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September 2004

Article selected from our quarterly magazine dedicated to the largest and most luxurious boats with information, interviews, technical articles, images and yachting news



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Article by
Carlo Nuvolari


Exploration yachts are perhaps the last hope of real yachting, understood as the desire to get away from the crowd, from constricting spaces and conformism.

With these yachts, which look like merchant vessels, everything is going in these directions, starting from the hull design that often takes inspiration from the typical waterlines of working boats: definitely displacement, then, and among other things with very full sections and very high form coefficients to guarantee internal volumes and the possibility of carrying great quantities of fuel.

Unlike Mediterranean and "effeminate" boats which generally have lengthened and fairly slender hulls, exploration yachts display very decisive forms, square sterns like fishing boats and sometimes vertical bows like tugs.

These features are reflected in the design of the superstructures - or rather in their "non design" - inasmuch as these vessels are rough and sharp and their forms are delegated more to the welder's skill than the designer's thought.

Completely different from the little displacement yachts with rounded stern often seen in the Antibes area, characterised by soft, sleek and thrusting superstructures to suggest a speed which in any case, being displacement, they will never achieve, exploration yachts on the other hand seem to show all their power of ocean-going tugboats.

In a certain sense these yachts are a success, with greater appeal to buyers precisely when their look is not so graceful: they are in fact convinced that they must inspire a sort of fear, be aggressive. They must, in a word, be capable of giving the owner an impression of their power on first glance. So the poorer the finish the better. Moreover, this solution is quite in vogue today because it permits, authorises the builder of such a boat to have it accepted and appreciated with a lower-profile and therefore less expensive finish. Which is actually acceptable in a vessel with a merchant look but would be wholly out of place with a conventional yacht. Built with "care", then, you can get considerable yachts on a really limited budget.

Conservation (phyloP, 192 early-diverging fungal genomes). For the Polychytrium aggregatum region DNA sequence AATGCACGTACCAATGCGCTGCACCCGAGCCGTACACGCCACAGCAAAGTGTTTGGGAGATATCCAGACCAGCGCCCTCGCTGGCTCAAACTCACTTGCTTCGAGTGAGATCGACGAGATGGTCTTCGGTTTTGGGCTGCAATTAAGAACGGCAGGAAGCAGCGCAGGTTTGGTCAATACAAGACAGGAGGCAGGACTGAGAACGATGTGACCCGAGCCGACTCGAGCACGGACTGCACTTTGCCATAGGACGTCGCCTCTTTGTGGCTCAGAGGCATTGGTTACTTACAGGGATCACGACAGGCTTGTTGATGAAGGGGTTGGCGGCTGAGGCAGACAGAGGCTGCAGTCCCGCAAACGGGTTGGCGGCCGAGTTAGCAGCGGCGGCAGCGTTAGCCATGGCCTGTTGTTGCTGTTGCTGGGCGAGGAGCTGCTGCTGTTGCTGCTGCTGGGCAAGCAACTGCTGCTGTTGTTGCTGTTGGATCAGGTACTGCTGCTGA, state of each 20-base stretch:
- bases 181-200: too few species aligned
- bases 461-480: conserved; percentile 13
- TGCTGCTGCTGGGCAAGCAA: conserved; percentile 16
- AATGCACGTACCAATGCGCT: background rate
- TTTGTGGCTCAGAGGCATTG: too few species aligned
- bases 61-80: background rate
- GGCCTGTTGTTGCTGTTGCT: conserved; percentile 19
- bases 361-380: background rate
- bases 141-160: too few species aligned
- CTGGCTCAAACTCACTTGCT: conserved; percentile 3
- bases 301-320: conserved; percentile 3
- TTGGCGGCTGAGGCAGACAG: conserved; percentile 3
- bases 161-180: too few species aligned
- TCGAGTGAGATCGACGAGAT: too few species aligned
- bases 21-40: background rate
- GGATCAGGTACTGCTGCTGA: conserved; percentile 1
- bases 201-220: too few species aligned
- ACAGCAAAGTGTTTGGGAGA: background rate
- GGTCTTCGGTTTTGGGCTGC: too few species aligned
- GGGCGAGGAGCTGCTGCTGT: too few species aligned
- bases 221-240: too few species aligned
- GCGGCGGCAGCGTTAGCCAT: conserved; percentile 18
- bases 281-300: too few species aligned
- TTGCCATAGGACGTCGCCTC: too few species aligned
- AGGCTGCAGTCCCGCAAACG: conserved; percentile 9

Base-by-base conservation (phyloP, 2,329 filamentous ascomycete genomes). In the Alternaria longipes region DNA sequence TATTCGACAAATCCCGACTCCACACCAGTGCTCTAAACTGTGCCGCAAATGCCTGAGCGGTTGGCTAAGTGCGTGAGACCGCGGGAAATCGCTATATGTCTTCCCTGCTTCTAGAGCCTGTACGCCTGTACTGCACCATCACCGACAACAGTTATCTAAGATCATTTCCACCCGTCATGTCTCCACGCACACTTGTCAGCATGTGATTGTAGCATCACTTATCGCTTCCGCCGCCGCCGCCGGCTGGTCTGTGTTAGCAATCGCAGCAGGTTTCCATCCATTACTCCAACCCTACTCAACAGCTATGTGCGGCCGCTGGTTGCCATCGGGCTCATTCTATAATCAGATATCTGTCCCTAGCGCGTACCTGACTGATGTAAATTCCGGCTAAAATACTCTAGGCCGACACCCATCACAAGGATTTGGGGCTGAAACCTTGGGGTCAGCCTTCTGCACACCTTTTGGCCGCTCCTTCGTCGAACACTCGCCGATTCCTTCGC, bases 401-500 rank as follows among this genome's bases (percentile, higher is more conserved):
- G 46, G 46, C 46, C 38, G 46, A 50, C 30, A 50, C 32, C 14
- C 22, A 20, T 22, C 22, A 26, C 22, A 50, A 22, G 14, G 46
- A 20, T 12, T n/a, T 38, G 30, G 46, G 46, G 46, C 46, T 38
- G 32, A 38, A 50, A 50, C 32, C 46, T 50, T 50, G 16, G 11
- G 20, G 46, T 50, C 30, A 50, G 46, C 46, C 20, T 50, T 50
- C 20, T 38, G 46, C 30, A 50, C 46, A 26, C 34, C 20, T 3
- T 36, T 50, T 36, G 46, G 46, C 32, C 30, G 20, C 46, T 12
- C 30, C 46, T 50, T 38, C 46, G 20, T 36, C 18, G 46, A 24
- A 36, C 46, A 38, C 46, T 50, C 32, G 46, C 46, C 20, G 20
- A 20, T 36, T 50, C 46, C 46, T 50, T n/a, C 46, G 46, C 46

Fundamentally, when you design such a boat there are two possible avenues: the tug form with the deckhouse shifted forward and plenty of space aft, or the contrary.

In the deckhouse forward solution the historical origin linked to tugboats is clear. Tugs in fact need the aft deck unencumbered in order to handle towing cables. A space which on exploration yachts, especially if they are large size, becomes the cockpit, access to the sea and housing for the tenders which are always very big and kept not in a garage but on deck.

In the same way, with the deckhouse aft solution, a concept deriving from ocean-going fishing boats, the great tenders are stowed on the forward deck. This solution is definitely the right one if you really want to go to the antipodes or Easter Island because the accommodation aft is protected from running seas and infinitely less affected by pitching. Such a layout certainly wastes precious space and does not offer great liveable areas on the aft decks. This is why between the two I personally consider the tug look more suitable for private and non-commercial use.

The younger brothers of the exploration yacht series deserve a separate mention: the legendary trawlers which have managed to find a niche on the market as classics and have prices and finishes equal to any other motoryacht of the same size. In my judgement, probably precisely with the smile of success these boats have abandoned their true essence since they are no longer built in metal or wood but in GRP, thus somewhat betraying their true vocation.

In conclusion, the dream of those who have a real exploration yacht is to arrive in port late in the evening when there's a sea running outside and to slip in between two shiny motoryachts after dropping the fenders which, of course, will be lorry tyres.